The World Cafe Interview is one Ryan did just a few days after the album was released. There are some good, stripped down tracks and some interesting interview material. You can get the whole thing here.
No specific lyrics i wanna highlight, but in one of the interview tracks, Ryan is asked how the bridge came about in the song (if he took it from another song or something) beacuse it “comes out of nowhere”. Ryan’s response is simply “It’s the one i thought should be in there”. Nice.
3. mp3: My Winding Wheel
(from the World Cafe Interview)
I couldn’t find it anywhere, but i’ve heard a clip of Ryan talking about his first encounter with Bobby D at a dinner at Elton John’s house. Bob’s one question to Ryan was, “so what the fuck is a winding wheel?”
Great guitar work on this version.
“precious little thing, with eyes that dance around without their clothes”
4. mp3: Amy
(from World Cafe Interview)
Although i don’t know much about the real Amy, she definitely was/is a huge influence on Ryan. This tune exemplifies one my favorite subtle techniques – where the fingerpicking on the guitar follows the melody of the song. Ryan’s a pro at this. Another good example is the bonus track on JCN, What Sin Replaces Love. Obviously not present on this acoustic version, one of my favorite parts on the album version of Amy is when that booming bass drum kicks in. It just adds to the already haunting quality of the song.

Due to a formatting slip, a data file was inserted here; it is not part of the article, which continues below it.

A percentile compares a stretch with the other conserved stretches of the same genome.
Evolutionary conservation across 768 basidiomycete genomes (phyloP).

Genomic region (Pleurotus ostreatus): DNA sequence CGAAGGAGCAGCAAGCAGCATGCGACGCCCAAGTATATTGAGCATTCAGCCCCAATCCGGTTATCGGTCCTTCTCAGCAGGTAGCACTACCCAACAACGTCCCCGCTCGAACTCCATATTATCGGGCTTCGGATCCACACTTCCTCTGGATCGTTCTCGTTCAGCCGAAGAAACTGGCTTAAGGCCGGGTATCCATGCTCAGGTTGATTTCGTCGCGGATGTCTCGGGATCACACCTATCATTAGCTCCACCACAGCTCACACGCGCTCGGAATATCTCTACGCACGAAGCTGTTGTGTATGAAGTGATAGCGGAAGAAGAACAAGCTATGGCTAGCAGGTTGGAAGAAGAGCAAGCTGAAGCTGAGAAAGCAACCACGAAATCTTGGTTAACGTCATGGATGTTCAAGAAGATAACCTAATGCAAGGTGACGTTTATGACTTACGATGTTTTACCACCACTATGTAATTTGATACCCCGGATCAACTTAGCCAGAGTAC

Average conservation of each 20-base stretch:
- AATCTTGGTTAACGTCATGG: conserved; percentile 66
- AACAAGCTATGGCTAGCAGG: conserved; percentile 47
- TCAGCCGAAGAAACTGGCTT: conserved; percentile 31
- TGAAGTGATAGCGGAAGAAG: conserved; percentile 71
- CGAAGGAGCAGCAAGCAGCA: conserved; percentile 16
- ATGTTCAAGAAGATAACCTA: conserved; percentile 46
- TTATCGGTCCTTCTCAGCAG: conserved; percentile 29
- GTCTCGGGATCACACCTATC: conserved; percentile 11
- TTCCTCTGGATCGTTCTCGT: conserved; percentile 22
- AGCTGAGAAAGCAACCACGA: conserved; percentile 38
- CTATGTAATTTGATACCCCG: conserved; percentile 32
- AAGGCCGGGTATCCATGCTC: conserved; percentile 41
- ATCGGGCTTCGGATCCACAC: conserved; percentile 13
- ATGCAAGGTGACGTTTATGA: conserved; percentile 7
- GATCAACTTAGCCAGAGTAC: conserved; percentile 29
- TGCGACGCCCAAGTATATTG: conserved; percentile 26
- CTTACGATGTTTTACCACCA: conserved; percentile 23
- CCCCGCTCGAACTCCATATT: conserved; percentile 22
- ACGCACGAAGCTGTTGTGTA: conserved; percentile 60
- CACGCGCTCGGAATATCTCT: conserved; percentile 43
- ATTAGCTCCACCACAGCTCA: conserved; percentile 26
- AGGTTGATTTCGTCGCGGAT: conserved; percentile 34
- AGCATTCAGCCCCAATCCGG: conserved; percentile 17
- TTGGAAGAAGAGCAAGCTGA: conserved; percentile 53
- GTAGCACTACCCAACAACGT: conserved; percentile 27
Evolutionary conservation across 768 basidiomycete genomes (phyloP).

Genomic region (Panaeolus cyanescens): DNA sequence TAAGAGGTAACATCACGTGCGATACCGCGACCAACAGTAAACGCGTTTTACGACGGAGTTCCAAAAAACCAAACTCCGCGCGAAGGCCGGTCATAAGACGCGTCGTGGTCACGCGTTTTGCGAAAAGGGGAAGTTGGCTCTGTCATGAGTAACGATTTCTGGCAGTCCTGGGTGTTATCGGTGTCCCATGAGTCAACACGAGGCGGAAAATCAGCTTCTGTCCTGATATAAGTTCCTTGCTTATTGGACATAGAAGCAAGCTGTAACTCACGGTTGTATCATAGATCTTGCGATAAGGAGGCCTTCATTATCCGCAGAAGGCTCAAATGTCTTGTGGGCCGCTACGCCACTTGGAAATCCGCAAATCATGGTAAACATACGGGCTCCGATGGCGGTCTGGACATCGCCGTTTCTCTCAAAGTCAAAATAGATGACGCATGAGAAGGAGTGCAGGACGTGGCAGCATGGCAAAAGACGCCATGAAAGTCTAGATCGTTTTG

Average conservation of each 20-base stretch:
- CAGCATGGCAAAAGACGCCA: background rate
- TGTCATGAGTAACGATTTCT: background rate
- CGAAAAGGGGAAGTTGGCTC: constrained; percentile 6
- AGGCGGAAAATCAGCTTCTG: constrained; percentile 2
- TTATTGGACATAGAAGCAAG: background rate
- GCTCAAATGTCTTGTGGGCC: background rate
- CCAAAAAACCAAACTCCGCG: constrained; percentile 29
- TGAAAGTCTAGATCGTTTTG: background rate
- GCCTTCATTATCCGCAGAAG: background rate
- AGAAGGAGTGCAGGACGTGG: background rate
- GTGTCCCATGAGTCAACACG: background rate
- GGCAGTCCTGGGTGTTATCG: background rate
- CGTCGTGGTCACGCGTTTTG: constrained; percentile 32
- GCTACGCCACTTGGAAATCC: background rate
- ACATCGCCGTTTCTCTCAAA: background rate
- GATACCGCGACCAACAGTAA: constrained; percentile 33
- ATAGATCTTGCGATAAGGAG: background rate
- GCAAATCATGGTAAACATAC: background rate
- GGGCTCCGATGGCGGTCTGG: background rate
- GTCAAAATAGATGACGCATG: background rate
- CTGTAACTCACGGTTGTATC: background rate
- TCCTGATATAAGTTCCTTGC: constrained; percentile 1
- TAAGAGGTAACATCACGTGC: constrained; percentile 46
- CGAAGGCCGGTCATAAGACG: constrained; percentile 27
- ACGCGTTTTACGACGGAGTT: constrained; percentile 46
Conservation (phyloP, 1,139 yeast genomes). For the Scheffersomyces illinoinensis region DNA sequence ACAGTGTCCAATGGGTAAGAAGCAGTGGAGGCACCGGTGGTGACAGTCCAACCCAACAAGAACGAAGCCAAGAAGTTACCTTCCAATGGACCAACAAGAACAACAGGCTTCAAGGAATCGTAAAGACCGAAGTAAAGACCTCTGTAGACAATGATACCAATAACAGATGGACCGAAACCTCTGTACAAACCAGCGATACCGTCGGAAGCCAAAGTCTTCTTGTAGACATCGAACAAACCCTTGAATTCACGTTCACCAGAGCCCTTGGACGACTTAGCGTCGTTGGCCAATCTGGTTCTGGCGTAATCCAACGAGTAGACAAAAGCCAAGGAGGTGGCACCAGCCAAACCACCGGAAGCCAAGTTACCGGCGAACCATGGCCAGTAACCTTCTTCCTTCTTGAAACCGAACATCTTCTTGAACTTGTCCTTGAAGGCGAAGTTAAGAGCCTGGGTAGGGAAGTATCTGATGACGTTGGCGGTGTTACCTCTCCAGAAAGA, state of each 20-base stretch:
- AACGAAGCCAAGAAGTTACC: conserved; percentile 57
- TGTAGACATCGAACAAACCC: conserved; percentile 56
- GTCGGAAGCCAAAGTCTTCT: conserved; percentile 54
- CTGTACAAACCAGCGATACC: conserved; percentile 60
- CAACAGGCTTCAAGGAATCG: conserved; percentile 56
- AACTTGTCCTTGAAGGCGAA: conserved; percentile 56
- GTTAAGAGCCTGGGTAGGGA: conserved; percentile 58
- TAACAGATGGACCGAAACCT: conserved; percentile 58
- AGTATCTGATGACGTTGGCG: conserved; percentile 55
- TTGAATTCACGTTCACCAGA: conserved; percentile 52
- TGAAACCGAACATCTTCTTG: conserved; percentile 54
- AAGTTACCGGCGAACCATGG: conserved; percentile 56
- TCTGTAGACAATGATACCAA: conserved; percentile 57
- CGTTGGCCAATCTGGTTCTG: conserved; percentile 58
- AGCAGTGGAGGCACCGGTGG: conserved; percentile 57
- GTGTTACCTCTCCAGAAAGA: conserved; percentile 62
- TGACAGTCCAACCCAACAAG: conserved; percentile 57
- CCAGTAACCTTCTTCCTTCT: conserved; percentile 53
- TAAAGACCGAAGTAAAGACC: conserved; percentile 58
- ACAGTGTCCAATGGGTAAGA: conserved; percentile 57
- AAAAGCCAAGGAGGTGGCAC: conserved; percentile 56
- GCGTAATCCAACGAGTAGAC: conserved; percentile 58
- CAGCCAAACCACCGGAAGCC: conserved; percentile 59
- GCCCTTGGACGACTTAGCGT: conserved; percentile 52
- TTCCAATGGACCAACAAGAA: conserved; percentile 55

“i go to the places where we used to. i feel sad.”
5. mp3: Oh My Sweet Carolina
(from Live at the KB – Malmo, Sweden – 11/6/00)
Wow. What a song. It’s one of many tunes inspired by/written about Ryan’s homeland of North Carolina. If you can get Emmylou Harris to sing on your debut album, you doing something right. One of the most sought-after backing vocalist/duet partner in the Americana scene, Emmylou has this angelic quality to her voice that transforms any song she touches. I think i might have to do a whole post on Emmylou’s vocal additions to some of my favorite artists.
“up here in the city, feels like things are closing in. the sunset’s just my lightbulb burning out”
“building newsprint boats, i raced to sewer mains”
6. mp3: Bartering Lines
(from The Destoyer Sessions)
The Destroyer Session is one of Ryan’s unreleased albums that we will hopefully get in a box set soon (no news on the release of this sometime last year). Somewhere, though, i got a hold of this collection. The session was recorded with Gillian and Dave just a few days before Heartbreaker at Pilot Recording Studios in NYC . The session included some very cool still unreleased material (one of my all-time favorite tunes Poison & The Pain) as well as some tracks, like this one, that made the cut on subsequent albums. They did some real cool electric stuff with this song.
“leave it on the table, to somebody else the money’s got a use”
7. mp3: Call Me on Your Way Back Home
(from Live at the Boardwalk – Sheffield, UK – 11/18/00)